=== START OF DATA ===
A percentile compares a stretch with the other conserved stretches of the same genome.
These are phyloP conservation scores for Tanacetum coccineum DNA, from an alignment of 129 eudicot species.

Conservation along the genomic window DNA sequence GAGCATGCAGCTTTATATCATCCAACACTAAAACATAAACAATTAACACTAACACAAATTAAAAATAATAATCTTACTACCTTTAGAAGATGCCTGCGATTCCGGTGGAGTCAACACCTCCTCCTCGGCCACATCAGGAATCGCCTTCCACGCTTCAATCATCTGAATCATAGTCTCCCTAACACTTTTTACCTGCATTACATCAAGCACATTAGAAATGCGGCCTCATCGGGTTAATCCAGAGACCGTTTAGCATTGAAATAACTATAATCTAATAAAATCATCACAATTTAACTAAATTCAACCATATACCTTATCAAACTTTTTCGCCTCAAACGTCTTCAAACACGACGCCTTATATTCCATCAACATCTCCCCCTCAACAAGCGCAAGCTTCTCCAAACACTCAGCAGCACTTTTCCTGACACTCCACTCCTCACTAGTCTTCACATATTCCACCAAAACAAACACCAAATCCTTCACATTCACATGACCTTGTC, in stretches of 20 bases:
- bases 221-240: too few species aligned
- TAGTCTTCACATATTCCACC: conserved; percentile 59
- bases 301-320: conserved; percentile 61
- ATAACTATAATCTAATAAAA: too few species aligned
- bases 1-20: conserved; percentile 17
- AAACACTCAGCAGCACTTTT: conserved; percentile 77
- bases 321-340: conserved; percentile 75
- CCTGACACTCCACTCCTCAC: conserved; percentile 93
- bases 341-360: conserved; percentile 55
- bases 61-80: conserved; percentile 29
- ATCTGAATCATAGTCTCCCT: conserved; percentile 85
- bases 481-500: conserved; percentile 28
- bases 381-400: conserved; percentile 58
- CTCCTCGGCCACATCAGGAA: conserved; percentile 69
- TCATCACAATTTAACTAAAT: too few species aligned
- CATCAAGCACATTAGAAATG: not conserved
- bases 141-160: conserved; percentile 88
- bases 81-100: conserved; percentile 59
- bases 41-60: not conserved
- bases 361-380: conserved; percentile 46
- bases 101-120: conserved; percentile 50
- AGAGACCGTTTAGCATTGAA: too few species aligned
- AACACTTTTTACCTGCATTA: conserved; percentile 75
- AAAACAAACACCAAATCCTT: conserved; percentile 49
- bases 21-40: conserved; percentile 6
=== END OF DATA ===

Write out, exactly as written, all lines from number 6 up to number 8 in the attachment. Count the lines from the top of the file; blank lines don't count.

- bases 301-320: conserved; percentile 61
- ATAACTATAATCTAATAAAA: too few species aligned
- bases 1-20: conserved; percentile 17